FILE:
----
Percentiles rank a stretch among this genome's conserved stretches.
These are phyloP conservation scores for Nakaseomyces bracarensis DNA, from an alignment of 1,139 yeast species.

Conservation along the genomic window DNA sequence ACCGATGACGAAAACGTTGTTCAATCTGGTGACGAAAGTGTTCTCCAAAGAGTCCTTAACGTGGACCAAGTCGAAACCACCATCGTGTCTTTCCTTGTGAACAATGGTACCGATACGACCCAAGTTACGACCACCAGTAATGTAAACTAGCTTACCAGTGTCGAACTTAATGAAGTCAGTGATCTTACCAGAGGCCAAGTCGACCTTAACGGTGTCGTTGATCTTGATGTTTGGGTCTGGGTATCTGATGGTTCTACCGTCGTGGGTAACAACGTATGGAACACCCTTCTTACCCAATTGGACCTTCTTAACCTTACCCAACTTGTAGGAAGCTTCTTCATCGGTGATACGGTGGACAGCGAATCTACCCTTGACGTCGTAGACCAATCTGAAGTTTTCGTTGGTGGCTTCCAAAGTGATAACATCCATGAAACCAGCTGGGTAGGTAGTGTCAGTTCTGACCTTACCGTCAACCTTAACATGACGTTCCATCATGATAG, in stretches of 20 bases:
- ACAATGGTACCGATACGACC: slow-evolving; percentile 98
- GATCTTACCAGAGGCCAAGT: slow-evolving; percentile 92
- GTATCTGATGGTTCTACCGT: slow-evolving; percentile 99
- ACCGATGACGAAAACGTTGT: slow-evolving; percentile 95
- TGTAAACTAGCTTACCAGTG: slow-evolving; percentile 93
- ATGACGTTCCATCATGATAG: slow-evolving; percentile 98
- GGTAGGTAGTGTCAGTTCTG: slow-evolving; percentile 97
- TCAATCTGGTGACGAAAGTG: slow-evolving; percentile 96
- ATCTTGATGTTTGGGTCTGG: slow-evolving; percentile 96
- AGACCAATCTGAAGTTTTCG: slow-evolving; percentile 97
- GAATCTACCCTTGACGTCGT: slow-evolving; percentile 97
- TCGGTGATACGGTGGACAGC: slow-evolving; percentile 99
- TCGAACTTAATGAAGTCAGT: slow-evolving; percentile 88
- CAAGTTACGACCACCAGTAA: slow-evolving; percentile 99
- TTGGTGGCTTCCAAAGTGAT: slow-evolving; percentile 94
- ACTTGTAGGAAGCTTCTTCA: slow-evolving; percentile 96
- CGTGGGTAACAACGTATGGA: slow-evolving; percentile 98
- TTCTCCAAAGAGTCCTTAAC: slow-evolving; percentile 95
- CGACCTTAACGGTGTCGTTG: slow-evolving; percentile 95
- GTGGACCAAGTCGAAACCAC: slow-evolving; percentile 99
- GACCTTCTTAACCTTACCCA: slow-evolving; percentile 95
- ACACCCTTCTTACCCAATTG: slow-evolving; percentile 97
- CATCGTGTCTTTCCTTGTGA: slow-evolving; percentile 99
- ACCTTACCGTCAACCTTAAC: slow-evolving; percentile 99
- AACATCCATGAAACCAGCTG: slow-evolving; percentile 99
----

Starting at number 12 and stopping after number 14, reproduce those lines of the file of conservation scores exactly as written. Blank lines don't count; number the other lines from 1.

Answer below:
- ATCTTGATGTTTGGGTCTGG: slow-evolving; percentile 96
- AGACCAATCTGAAGTTTTCG: slow-evolving; percentile 97
- GAATCTACCCTTGACGTCGT: slow-evolving; percentile 97